A “housing start” is a new housing unit for which construction has begun. The graph above shows monthly housings starts in the U.S. for the past 20 years (Nov 1998 to Nov 2018) separated into three groups: single-family houses, houses with two to four units, and houses with five or more units. Note that this statistic pertains to the number of housing units and not number of houses/buildings.
The graph shows that housing starts dropped during the past recession and then increased again. That’s no surprise. However, single-unit starts have not reached their pre-recession levels. Initially, the reason was thought to be that households were either finding it more difficult to access mortgages or getting cold feet when considering the potential pitfalls of homeownership, such as the large number of foreclosures during the recession. Now, ten years after the recession, we may have to find another explanation for this change, which appears to be more than just transitory.*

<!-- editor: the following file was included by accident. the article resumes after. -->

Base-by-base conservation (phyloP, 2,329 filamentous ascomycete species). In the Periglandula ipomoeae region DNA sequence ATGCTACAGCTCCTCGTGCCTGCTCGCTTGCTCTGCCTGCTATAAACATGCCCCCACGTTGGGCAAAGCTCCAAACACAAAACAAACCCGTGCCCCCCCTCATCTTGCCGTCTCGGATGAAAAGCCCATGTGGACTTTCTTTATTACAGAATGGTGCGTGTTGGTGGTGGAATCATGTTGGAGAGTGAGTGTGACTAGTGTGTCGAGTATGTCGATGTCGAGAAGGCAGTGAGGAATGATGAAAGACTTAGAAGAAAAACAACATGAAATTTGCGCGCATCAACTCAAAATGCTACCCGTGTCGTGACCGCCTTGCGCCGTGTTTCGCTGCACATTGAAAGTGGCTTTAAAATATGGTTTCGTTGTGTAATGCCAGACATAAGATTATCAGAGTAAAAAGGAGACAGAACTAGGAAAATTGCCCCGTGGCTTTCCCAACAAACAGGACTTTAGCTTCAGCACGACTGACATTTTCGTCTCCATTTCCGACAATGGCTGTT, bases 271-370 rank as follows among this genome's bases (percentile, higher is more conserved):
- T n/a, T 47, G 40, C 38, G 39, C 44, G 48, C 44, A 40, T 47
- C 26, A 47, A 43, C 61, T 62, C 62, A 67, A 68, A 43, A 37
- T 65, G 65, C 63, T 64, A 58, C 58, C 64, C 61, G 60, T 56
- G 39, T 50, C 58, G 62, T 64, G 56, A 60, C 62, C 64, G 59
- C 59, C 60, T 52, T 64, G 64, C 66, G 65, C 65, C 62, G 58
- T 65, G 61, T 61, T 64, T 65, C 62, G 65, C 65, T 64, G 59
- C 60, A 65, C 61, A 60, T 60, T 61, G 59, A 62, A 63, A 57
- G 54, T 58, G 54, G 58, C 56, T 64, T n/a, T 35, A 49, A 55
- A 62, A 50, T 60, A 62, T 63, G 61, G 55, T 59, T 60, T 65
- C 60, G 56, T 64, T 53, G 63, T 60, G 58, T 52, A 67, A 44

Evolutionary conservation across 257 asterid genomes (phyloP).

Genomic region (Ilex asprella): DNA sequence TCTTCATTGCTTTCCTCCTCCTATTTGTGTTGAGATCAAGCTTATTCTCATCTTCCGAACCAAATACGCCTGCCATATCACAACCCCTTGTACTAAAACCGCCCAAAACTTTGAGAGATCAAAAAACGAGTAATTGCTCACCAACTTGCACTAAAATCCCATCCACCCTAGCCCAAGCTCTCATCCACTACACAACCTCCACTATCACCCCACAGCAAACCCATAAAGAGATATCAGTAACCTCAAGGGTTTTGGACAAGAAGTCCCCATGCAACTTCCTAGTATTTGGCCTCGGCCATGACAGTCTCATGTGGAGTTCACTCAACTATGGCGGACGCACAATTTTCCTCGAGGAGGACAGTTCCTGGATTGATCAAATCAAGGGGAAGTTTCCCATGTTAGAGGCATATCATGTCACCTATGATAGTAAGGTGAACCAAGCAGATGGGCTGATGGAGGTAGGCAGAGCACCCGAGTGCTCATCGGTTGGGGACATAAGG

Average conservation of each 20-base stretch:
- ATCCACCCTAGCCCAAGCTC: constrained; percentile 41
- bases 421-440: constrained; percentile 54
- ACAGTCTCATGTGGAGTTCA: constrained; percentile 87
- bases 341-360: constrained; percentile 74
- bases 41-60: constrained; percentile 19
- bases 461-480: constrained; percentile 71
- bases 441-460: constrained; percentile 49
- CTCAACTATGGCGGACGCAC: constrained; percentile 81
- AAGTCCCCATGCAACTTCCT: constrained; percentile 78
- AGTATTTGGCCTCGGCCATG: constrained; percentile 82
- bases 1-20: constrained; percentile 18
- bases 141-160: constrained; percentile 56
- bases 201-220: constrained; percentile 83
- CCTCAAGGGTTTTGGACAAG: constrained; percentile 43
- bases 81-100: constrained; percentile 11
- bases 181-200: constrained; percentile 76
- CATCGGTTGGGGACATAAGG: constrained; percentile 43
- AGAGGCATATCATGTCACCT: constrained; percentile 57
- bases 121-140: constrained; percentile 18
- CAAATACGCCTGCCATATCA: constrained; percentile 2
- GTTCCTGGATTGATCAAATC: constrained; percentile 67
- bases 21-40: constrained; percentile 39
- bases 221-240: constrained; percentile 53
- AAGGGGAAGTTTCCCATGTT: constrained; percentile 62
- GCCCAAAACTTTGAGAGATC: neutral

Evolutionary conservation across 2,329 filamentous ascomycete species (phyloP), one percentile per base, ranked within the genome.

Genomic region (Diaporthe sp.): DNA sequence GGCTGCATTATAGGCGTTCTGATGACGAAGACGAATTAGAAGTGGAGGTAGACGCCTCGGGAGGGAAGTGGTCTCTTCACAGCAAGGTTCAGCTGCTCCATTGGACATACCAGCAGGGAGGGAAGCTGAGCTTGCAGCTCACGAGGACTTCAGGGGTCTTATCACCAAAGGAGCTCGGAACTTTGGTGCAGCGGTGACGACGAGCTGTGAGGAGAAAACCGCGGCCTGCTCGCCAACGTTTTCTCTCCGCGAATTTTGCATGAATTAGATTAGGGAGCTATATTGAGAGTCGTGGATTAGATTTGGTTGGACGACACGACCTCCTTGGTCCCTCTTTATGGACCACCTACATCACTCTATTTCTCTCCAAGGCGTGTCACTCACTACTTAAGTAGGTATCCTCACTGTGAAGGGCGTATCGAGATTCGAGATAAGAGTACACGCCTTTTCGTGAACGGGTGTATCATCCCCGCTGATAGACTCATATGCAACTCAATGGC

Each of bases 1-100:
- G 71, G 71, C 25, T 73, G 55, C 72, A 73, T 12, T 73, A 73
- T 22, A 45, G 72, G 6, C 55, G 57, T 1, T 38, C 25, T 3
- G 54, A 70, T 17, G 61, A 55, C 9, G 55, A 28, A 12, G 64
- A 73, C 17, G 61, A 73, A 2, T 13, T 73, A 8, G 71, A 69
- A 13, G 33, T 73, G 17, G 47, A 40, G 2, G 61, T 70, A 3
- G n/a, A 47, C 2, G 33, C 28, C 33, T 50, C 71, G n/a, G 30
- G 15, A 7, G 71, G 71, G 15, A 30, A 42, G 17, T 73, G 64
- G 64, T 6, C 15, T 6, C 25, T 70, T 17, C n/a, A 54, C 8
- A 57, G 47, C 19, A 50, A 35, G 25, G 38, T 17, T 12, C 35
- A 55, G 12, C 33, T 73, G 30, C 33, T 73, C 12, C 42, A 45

Even if it doesn’t provide a definitive explanation, the graph below makes it easier to see this change by showing the percentages of the total number of units started.
*Maybe the new generation is less interested in single-family homes in the suburbs, which would be consistent with the decline in driving that we observed in a recent blog post.
How these graphs were created: For the first graph, search for “housing starts” and you should find all the seasonally adjusted series on the first page of results. Select them and click “Add to Graph.” For the second graph, take the first, go to the “Edit Graph” panel’s “Format” tab, and select graph type “Area” with stacking “Percentage.”
Suggested by Christian Zimmermann.
View on FRED, series used in this post: